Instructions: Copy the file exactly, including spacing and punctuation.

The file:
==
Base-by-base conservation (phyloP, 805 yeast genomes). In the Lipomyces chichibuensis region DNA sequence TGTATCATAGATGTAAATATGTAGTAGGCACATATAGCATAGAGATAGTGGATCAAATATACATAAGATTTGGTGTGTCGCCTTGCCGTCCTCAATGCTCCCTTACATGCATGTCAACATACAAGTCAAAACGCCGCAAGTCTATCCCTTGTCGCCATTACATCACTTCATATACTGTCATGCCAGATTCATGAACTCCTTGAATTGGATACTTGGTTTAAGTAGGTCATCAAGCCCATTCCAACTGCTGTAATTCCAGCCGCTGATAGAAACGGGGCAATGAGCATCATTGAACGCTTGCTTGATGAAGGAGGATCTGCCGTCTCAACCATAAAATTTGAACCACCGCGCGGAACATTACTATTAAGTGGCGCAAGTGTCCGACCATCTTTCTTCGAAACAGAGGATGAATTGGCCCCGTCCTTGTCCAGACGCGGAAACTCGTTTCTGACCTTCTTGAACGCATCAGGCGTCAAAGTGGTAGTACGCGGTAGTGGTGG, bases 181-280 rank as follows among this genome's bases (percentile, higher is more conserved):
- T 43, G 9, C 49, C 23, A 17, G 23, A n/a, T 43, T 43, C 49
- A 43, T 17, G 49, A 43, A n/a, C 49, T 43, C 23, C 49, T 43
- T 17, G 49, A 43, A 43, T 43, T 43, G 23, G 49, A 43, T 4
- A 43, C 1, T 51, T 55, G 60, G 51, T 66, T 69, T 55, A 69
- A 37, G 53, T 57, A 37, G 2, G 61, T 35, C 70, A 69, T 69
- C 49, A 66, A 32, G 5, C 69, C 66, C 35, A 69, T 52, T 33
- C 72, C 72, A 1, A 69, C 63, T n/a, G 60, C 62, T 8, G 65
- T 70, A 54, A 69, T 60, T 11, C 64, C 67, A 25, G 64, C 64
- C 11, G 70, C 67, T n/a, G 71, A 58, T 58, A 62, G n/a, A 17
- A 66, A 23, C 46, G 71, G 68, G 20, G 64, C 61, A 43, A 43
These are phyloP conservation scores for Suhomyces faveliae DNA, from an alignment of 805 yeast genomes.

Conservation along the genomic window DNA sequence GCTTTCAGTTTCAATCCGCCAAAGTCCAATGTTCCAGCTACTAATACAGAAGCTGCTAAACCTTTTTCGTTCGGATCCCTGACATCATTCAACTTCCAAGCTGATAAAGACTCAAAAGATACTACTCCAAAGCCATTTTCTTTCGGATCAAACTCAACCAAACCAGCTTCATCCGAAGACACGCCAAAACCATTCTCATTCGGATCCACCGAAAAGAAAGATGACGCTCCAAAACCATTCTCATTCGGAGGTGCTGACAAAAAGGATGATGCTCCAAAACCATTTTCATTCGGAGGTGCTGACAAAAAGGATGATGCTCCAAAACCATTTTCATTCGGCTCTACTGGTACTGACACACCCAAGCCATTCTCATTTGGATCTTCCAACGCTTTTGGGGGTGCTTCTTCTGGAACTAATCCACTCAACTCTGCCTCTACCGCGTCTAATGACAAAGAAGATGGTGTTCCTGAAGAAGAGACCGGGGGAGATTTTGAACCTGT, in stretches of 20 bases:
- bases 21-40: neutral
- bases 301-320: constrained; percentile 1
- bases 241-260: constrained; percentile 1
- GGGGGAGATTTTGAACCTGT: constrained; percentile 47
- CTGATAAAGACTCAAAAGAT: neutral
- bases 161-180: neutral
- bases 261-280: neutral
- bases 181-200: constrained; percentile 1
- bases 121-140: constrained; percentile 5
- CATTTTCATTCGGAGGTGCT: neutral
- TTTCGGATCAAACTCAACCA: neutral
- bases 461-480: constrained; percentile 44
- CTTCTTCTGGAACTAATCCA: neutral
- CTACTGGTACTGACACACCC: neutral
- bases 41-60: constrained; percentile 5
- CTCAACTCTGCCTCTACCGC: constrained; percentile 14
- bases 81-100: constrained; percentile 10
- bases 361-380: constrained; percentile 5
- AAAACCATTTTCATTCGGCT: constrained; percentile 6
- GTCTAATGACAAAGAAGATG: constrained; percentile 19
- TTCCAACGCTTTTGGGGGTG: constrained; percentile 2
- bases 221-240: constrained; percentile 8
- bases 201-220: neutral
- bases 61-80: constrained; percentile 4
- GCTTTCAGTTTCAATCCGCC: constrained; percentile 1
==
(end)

Base-by-base conservation (phyloP, 805 yeast genomes). In the Lipomyces chichibuensis region DNA sequence TGTATCATAGATGTAAATATGTAGTAGGCACATATAGCATAGAGATAGTGGATCAAATATACATAAGATTTGGTGTGTCGCCTTGCCGTCCTCAATGCTCCCTTACATGCATGTCAACATACAAGTCAAAACGCCGCAAGTCTATCCCTTGTCGCCATTACATCACTTCATATACTGTCATGCCAGATTCATGAACTCCTTGAATTGGATACTTGGTTTAAGTAGGTCATCAAGCCCATTCCAACTGCTGTAATTCCAGCCGCTGATAGAAACGGGGCAATGAGCATCATTGAACGCTTGCTTGATGAAGGAGGATCTGCCGTCTCAACCATAAAATTTGAACCACCGCGCGGAACATTACTATTAAGTGGCGCAAGTGTCCGACCATCTTTCTTCGAAACAGAGGATGAATTGGCCCCGTCCTTGTCCAGACGCGGAAACTCGTTTCTGACCTTCTTGAACGCATCAGGCGTCAAAGTGGTAGTACGCGGTAGTGGTGG, bases 181-280 rank as follows among this genome's bases (percentile, higher is more conserved):
- T 43, G 9, C 49, C 23, A 17, G 23, A n/a, T 43, T 43, C 49
- A 43, T 17, G 49, A 43, A n/a, C 49, T 43, C 23, C 49, T 43
- T 17, G 49, A 43, A 43, T 43, T 43, G 23, G 49, A 43, T 4
- A 43, C 1, T 51, T 55, G 60, G 51, T 66, T 69, T 55, A 69
- A 37, G 53, T 57, A 37, G 2, G 61, T 35, C 70, A 69, T 69
- C 49, A 66, A 32, G 5, C 69, C 66, C 35, A 69, T 52, T 33
- C 72, C 72, A 1, A 69, C 63, T n/a, G 60, C 62, T 8, G 65
- T 70, A 54, A 69, T 60, T 11, C 64, C 67, A 25, G 64, C 64
- C 11, G 70, C 67, T n/a, G 71, A 58, T 58, A 62, G n/a, A 17
- A 66, A 23, C 46, G 71, G 68, G 20, G 64, C 61, A 43, A 43
These are phyloP conservation scores for Suhomyces faveliae DNA, from an alignment of 805 yeast genomes.

Conservation along the genomic window DNA sequence GCTTTCAGTTTCAATCCGCCAAAGTCCAATGTTCCAGCTACTAATACAGAAGCTGCTAAACCTTTTTCGTTCGGATCCCTGACATCATTCAACTTCCAAGCTGATAAAGACTCAAAAGATACTACTCCAAAGCCATTTTCTTTCGGATCAAACTCAACCAAACCAGCTTCATCCGAAGACACGCCAAAACCATTCTCATTCGGATCCACCGAAAAGAAAGATGACGCTCCAAAACCATTCTCATTCGGAGGTGCTGACAAAAAGGATGATGCTCCAAAACCATTTTCATTCGGAGGTGCTGACAAAAAGGATGATGCTCCAAAACCATTTTCATTCGGCTCTACTGGTACTGACACACCCAAGCCATTCTCATTTGGATCTTCCAACGCTTTTGGGGGTGCTTCTTCTGGAACTAATCCACTCAACTCTGCCTCTACCGCGTCTAATGACAAAGAAGATGGTGTTCCTGAAGAAGAGACCGGGGGAGATTTTGAACCTGT, in stretches of 20 bases:
- bases 21-40: neutral
- bases 301-320: constrained; percentile 1
- bases 241-260: constrained; percentile 1
- GGGGGAGATTTTGAACCTGT: constrained; percentile 47
- CTGATAAAGACTCAAAAGAT: neutral
- bases 161-180: neutral
- bases 261-280: neutral
- bases 181-200: constrained; percentile 1
- bases 121-140: constrained; percentile 5
- CATTTTCATTCGGAGGTGCT: neutral
- TTTCGGATCAAACTCAACCA: neutral
- bases 461-480: constrained; percentile 44
- CTTCTTCTGGAACTAATCCA: neutral
- CTACTGGTACTGACACACCC: neutral
- bases 41-60: constrained; percentile 5
- CTCAACTCTGCCTCTACCGC: constrained; percentile 14
- bases 81-100: constrained; percentile 10
- bases 361-380: constrained; percentile 5
- AAAACCATTTTCATTCGGCT: constrained; percentile 6
- GTCTAATGACAAAGAAGATG: constrained; percentile 19
- TTCCAACGCTTTTGGGGGTG: constrained; percentile 2
- bases 221-240: constrained; percentile 8
- bases 201-220: neutral
- bases 61-80: constrained; percentile 4
- GCTTTCAGTTTCAATCCGCC: constrained; percentile 1